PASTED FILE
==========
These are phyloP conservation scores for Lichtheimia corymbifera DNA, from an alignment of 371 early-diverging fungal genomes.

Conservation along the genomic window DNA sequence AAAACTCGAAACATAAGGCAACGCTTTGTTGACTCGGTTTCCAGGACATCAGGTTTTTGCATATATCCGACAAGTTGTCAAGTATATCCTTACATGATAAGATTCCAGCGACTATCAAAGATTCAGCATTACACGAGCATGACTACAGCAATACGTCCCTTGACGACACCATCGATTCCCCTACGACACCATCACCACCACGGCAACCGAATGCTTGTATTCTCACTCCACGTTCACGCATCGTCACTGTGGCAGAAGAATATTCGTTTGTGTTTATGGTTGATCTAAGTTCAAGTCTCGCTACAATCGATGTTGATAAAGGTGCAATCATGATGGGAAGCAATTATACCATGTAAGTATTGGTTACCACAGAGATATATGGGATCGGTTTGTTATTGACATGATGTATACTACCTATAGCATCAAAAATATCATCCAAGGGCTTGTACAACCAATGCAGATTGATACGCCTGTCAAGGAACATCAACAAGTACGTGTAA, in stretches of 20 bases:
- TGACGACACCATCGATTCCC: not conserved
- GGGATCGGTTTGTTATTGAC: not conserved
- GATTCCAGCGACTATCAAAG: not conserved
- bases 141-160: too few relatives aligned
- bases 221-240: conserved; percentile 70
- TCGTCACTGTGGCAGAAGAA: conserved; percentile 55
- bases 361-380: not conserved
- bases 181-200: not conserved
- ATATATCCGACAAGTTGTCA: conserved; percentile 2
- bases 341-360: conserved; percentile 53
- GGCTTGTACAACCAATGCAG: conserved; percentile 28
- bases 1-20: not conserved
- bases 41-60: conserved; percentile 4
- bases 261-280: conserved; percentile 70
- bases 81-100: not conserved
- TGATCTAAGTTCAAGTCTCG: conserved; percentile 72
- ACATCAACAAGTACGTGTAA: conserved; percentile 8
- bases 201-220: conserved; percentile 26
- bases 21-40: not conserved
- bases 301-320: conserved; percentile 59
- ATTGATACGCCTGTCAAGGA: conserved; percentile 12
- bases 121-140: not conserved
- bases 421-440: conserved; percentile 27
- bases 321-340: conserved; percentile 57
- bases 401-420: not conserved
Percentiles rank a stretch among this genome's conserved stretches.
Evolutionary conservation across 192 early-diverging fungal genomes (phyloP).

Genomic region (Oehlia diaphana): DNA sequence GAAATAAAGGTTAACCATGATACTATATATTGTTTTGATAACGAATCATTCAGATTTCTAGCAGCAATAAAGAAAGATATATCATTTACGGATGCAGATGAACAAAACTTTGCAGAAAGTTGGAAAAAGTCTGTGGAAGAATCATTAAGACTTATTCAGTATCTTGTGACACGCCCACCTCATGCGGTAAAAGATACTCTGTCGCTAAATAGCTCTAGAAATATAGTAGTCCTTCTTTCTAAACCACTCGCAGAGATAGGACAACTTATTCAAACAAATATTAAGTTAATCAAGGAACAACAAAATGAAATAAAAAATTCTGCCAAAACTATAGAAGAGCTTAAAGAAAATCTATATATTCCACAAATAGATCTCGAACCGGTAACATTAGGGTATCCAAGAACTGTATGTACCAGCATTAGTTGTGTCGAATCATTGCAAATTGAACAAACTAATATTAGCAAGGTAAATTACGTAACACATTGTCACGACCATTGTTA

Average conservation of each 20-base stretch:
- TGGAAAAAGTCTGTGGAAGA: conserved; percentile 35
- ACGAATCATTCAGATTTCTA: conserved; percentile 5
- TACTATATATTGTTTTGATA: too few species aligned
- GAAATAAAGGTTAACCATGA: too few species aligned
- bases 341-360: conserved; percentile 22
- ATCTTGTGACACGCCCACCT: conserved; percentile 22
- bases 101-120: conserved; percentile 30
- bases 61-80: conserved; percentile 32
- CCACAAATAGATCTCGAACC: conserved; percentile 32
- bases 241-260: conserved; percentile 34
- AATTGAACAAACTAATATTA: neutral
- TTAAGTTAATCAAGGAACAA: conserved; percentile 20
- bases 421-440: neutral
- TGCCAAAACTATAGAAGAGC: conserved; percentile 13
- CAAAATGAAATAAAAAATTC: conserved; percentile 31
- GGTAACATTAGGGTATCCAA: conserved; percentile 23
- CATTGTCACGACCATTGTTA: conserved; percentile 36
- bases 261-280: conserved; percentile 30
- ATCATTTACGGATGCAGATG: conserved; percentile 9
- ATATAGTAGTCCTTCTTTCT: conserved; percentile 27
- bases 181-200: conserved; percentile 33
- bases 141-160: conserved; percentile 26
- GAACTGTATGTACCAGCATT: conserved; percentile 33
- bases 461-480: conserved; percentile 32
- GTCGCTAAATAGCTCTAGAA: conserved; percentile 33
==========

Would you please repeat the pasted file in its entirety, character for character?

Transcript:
These are phyloP conservation scores for Lichtheimia corymbifera DNA, from an alignment of 371 early-diverging fungal genomes.

Conservation along the genomic window DNA sequence AAAACTCGAAACATAAGGCAACGCTTTGTTGACTCGGTTTCCAGGACATCAGGTTTTTGCATATATCCGACAAGTTGTCAAGTATATCCTTACATGATAAGATTCCAGCGACTATCAAAGATTCAGCATTACACGAGCATGACTACAGCAATACGTCCCTTGACGACACCATCGATTCCCCTACGACACCATCACCACCACGGCAACCGAATGCTTGTATTCTCACTCCACGTTCACGCATCGTCACTGTGGCAGAAGAATATTCGTTTGTGTTTATGGTTGATCTAAGTTCAAGTCTCGCTACAATCGATGTTGATAAAGGTGCAATCATGATGGGAAGCAATTATACCATGTAAGTATTGGTTACCACAGAGATATATGGGATCGGTTTGTTATTGACATGATGTATACTACCTATAGCATCAAAAATATCATCCAAGGGCTTGTACAACCAATGCAGATTGATACGCCTGTCAAGGAACATCAACAAGTACGTGTAA, in stretches of 20 bases:
- TGACGACACCATCGATTCCC: not conserved
- GGGATCGGTTTGTTATTGAC: not conserved
- GATTCCAGCGACTATCAAAG: not conserved
- bases 141-160: too few relatives aligned
- bases 221-240: conserved; percentile 70
- TCGTCACTGTGGCAGAAGAA: conserved; percentile 55
- bases 361-380: not conserved
- bases 181-200: not conserved
- ATATATCCGACAAGTTGTCA: conserved; percentile 2
- bases 341-360: conserved; percentile 53
- GGCTTGTACAACCAATGCAG: conserved; percentile 28
- bases 1-20: not conserved
- bases 41-60: conserved; percentile 4
- bases 261-280: conserved; percentile 70
- bases 81-100: not conserved
- TGATCTAAGTTCAAGTCTCG: conserved; percentile 72
- ACATCAACAAGTACGTGTAA: conserved; percentile 8
- bases 201-220: conserved; percentile 26
- bases 21-40: not conserved
- bases 301-320: conserved; percentile 59
- ATTGATACGCCTGTCAAGGA: conserved; percentile 12
- bases 121-140: not conserved
- bases 421-440: conserved; percentile 27
- bases 321-340: conserved; percentile 57
- bases 401-420: not conserved
Percentiles rank a stretch among this genome's conserved stretches.
Evolutionary conservation across 192 early-diverging fungal genomes (phyloP).

Genomic region (Oehlia diaphana): DNA sequence GAAATAAAGGTTAACCATGATACTATATATTGTTTTGATAACGAATCATTCAGATTTCTAGCAGCAATAAAGAAAGATATATCATTTACGGATGCAGATGAACAAAACTTTGCAGAAAGTTGGAAAAAGTCTGTGGAAGAATCATTAAGACTTATTCAGTATCTTGTGACACGCCCACCTCATGCGGTAAAAGATACTCTGTCGCTAAATAGCTCTAGAAATATAGTAGTCCTTCTTTCTAAACCACTCGCAGAGATAGGACAACTTATTCAAACAAATATTAAGTTAATCAAGGAACAACAAAATGAAATAAAAAATTCTGCCAAAACTATAGAAGAGCTTAAAGAAAATCTATATATTCCACAAATAGATCTCGAACCGGTAACATTAGGGTATCCAAGAACTGTATGTACCAGCATTAGTTGTGTCGAATCATTGCAAATTGAACAAACTAATATTAGCAAGGTAAATTACGTAACACATTGTCACGACCATTGTTA

Average conservation of each 20-base stretch:
- TGGAAAAAGTCTGTGGAAGA: conserved; percentile 35
- ACGAATCATTCAGATTTCTA: conserved; percentile 5
- TACTATATATTGTTTTGATA: too few species aligned
- GAAATAAAGGTTAACCATGA: too few species aligned
- bases 341-360: conserved; percentile 22
- ATCTTGTGACACGCCCACCT: conserved; percentile 22
- bases 101-120: conserved; percentile 30
- bases 61-80: conserved; percentile 32
- CCACAAATAGATCTCGAACC: conserved; percentile 32
- bases 241-260: conserved; percentile 34
- AATTGAACAAACTAATATTA: neutral
- TTAAGTTAATCAAGGAACAA: conserved; percentile 20
- bases 421-440: neutral
- TGCCAAAACTATAGAAGAGC: conserved; percentile 13
- CAAAATGAAATAAAAAATTC: conserved; percentile 31
- GGTAACATTAGGGTATCCAA: conserved; percentile 23
- CATTGTCACGACCATTGTTA: conserved; percentile 36
- bases 261-280: conserved; percentile 30
- ATCATTTACGGATGCAGATG: conserved; percentile 9
- ATATAGTAGTCCTTCTTTCT: conserved; percentile 27
- bases 181-200: conserved; percentile 33
- bases 141-160: conserved; percentile 26
- GAACTGTATGTACCAGCATT: conserved; percentile 33
- bases 461-480: conserved; percentile 32
- GTCGCTAAATAGCTCTAGAA: conserved; percentile 33